Last year, when Microsoft announced that Vista would be delayed for the umpteenth time
, there was some fear that by releasing it after Christmas, it would result in a significant lull in computer sales
. But this thinking assumed that people were actually enthusiastic about Vista and wouldn't want to buy an older version of Windows with a new one coming out soon. In retrospect, that assumption seems to have been quite misplaced. Not only is Vista not leading to higher computer sales
, but there's a significant subset of consumers that actually would prefer to buy an older version of Windows. This demand has prompted Dell to start selling a few PC models preloaded with Windows XP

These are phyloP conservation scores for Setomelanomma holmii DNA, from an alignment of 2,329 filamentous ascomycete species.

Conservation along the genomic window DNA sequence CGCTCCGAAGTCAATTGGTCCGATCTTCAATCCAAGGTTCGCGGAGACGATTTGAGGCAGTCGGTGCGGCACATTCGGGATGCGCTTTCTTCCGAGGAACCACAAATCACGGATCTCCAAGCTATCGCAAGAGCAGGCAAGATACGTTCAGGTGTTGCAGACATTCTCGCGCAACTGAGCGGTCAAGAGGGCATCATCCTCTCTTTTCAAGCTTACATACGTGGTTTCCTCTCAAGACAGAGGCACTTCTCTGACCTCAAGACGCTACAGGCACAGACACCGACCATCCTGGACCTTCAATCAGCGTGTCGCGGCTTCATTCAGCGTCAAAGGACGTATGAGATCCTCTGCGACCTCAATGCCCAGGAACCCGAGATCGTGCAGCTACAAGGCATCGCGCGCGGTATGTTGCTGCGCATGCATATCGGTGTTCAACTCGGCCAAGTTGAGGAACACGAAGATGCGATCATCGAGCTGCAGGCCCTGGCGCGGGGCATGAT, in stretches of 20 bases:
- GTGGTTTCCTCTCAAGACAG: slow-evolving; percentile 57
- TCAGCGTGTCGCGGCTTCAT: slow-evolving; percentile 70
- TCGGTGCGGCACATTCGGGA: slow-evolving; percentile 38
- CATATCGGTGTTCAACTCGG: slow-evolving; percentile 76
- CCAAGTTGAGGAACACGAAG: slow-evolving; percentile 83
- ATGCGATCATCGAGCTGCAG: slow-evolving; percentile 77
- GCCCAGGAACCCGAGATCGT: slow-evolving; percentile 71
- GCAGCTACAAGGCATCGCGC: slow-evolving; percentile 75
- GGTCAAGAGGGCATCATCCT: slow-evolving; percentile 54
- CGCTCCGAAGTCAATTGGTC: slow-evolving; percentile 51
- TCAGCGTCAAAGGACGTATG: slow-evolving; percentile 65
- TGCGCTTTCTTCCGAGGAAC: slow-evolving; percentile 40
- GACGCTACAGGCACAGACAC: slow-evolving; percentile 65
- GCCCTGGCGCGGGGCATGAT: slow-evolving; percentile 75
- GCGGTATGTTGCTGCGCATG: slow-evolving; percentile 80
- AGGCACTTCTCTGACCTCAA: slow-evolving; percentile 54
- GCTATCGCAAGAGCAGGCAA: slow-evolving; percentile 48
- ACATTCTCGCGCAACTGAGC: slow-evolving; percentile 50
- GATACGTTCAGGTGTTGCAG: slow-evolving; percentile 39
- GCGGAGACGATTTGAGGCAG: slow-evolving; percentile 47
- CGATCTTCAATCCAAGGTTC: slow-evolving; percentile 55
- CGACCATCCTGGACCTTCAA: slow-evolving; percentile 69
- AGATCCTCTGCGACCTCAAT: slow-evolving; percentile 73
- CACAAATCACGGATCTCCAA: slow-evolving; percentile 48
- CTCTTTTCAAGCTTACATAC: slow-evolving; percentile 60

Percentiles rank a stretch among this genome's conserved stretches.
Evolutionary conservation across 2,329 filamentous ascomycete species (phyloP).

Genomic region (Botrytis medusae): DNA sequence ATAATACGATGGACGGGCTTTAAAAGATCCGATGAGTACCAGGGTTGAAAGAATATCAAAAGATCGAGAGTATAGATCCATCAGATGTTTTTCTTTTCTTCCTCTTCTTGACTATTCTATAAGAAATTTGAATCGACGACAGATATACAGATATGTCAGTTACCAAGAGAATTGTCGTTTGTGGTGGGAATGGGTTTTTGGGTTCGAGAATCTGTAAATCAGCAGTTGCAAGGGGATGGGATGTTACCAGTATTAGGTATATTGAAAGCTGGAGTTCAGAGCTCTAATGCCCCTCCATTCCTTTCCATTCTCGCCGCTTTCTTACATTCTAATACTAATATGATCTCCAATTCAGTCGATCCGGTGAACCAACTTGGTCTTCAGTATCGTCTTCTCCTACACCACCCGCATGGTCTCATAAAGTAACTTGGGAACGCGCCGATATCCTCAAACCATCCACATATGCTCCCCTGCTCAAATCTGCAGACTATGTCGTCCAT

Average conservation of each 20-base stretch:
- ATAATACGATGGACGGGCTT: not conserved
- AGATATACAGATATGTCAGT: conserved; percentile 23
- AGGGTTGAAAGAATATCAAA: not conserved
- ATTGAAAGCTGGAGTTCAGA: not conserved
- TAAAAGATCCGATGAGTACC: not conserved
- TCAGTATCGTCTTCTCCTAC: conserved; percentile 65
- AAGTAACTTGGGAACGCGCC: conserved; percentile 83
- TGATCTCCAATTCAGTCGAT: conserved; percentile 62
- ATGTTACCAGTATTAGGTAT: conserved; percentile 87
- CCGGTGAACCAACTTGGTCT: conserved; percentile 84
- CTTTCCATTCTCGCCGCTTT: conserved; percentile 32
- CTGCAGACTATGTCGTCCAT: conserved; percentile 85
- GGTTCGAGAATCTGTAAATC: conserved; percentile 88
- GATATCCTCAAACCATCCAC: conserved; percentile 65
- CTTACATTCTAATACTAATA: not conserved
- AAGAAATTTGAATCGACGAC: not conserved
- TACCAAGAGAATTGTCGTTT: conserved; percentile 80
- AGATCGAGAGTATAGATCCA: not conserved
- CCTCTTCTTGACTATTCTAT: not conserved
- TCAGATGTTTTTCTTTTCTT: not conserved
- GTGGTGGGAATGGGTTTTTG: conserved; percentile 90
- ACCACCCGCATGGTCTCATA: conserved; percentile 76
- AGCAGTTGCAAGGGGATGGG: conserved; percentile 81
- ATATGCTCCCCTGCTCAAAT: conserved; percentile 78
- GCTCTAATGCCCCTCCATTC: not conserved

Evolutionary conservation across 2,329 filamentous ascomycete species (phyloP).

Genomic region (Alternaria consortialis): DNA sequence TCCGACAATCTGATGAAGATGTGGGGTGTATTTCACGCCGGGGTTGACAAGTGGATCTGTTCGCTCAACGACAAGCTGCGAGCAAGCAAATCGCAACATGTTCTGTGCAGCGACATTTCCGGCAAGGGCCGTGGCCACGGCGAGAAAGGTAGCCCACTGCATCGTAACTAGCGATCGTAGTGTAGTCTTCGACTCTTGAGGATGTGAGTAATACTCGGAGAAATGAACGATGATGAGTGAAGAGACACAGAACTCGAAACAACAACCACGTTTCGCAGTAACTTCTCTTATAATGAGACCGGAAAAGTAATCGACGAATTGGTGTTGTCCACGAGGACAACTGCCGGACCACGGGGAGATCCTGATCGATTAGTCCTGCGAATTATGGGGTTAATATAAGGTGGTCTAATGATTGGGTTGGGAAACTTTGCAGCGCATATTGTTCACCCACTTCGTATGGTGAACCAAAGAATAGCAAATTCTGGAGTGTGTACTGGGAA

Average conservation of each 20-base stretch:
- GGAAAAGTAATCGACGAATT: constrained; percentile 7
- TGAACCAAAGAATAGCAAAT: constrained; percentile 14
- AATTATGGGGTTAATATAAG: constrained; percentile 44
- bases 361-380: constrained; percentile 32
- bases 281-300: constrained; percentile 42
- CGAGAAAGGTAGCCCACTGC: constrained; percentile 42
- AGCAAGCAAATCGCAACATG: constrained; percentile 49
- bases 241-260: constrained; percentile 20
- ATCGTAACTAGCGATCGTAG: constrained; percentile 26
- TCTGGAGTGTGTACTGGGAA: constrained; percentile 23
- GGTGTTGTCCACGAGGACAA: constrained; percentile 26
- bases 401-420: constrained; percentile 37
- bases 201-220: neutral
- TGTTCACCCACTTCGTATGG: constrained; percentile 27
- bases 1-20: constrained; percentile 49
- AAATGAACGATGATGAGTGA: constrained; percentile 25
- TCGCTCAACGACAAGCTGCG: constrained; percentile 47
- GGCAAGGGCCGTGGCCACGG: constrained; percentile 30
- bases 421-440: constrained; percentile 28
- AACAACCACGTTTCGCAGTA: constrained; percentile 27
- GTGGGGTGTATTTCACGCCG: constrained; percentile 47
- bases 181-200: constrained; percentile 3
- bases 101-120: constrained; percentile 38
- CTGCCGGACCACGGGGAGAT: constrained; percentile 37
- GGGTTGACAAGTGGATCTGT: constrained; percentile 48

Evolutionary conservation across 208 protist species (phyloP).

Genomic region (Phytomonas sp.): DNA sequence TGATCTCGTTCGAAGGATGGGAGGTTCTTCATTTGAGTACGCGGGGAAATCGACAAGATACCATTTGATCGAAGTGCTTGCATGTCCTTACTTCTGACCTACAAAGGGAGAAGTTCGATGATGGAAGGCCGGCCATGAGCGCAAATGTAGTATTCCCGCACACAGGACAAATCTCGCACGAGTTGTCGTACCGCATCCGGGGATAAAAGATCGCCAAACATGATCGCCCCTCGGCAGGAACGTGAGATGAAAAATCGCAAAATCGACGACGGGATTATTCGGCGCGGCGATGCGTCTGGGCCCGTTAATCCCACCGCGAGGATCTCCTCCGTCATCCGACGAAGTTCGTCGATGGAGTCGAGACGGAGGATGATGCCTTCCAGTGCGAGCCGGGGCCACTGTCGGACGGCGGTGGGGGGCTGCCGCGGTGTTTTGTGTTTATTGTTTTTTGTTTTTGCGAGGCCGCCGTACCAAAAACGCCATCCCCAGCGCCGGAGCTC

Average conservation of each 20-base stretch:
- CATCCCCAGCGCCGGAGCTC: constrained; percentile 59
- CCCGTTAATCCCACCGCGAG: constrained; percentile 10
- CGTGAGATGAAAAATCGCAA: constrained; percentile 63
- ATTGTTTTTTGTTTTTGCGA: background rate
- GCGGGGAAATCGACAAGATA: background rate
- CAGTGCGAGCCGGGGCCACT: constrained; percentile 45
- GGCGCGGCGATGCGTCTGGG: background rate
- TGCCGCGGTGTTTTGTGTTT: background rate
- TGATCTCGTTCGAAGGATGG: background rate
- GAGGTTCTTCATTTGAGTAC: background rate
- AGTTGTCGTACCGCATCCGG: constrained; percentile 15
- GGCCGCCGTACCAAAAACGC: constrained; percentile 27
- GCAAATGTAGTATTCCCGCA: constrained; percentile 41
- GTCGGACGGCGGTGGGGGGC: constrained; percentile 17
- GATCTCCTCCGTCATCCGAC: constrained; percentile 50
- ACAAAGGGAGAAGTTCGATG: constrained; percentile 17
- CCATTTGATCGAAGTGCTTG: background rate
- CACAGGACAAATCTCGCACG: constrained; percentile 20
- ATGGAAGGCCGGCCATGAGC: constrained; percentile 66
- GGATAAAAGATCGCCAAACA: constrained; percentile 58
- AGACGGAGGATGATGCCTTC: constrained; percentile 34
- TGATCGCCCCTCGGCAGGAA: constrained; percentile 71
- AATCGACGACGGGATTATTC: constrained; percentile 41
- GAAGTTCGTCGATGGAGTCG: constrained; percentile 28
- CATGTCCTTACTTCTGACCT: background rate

, which the company had discontinued earlier this year. This can't please Microsoft, which would like to concentrate, as much as possible, on supporting its new operating system. But with so many complaints about the resource demands
of the operating system, and the amount of crapware
that it comes bundled with, it's no surprise that many people are happy to go with the old system.